Common mental health drug may treat arthritis
By testing the effects of lithium chloride on cartilages or connecting tissues, a team of scientists has found that it slowed the degradation associated with osteoarthritis.
Washington: By testing the effects of lithium chloride on cartilages or connecting tissues, a team of scientists has found that it slowed the degradation associated with osteoarthritis.
Osteoarthritis results in degradation of cartilages in joints leading to pain and immobility.
The study used bovine cartilage samples exposed to inflammatory molecules to follow the effects of arthritis and then treated the tissue with lithium chloride.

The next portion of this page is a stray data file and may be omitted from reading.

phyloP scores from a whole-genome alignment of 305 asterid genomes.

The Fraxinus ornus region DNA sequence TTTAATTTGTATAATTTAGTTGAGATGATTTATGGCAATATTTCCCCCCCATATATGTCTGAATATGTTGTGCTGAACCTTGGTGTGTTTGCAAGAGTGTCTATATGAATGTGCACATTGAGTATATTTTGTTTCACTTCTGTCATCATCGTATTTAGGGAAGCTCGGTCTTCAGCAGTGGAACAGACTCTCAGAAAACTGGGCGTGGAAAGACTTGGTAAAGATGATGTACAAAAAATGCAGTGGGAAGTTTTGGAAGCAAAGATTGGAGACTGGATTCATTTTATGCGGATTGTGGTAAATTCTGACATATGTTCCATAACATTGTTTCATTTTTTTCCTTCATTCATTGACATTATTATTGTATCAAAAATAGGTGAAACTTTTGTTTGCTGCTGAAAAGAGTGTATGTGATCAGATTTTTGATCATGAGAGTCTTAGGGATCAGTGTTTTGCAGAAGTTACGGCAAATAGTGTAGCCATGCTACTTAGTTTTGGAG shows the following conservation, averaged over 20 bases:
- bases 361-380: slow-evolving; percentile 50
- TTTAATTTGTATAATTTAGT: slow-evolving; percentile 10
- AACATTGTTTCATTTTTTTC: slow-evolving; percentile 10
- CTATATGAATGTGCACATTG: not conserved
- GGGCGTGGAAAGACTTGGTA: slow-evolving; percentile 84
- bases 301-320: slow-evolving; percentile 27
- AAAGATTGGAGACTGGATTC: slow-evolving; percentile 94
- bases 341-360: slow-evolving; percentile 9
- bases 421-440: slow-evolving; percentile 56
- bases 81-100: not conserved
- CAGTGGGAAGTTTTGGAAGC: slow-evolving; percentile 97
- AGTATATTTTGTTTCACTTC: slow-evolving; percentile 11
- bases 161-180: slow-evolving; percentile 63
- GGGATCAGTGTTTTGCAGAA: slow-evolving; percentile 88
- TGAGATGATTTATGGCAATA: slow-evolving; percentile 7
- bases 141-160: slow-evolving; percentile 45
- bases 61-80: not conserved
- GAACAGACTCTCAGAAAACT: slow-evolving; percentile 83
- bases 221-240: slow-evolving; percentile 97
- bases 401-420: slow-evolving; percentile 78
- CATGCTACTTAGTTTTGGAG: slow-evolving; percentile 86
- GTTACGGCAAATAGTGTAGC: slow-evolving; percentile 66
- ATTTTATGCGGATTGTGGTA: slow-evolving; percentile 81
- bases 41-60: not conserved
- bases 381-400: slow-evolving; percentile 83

"Osteoarthritis has a devastating impact on the lives of many people in the UK and it is vital that we look for novel ways to prevent it," said co-author Martin Knight, a professor from Queen Mary University of London (QMUL).
This commonly-used drug could be used to prevent the degradation and loss of mechanical integrity of cartilages in patients with arthritis.
The researchers also found that long-term dietary use of lithium did not cause arthritis.
"While we`re still at an early stage in researching lithium`s effects on cartilage and its suitability as a treatment, the possibility that an already widely available pharmaceutical could slow its progress is a significant step forward," Knight said.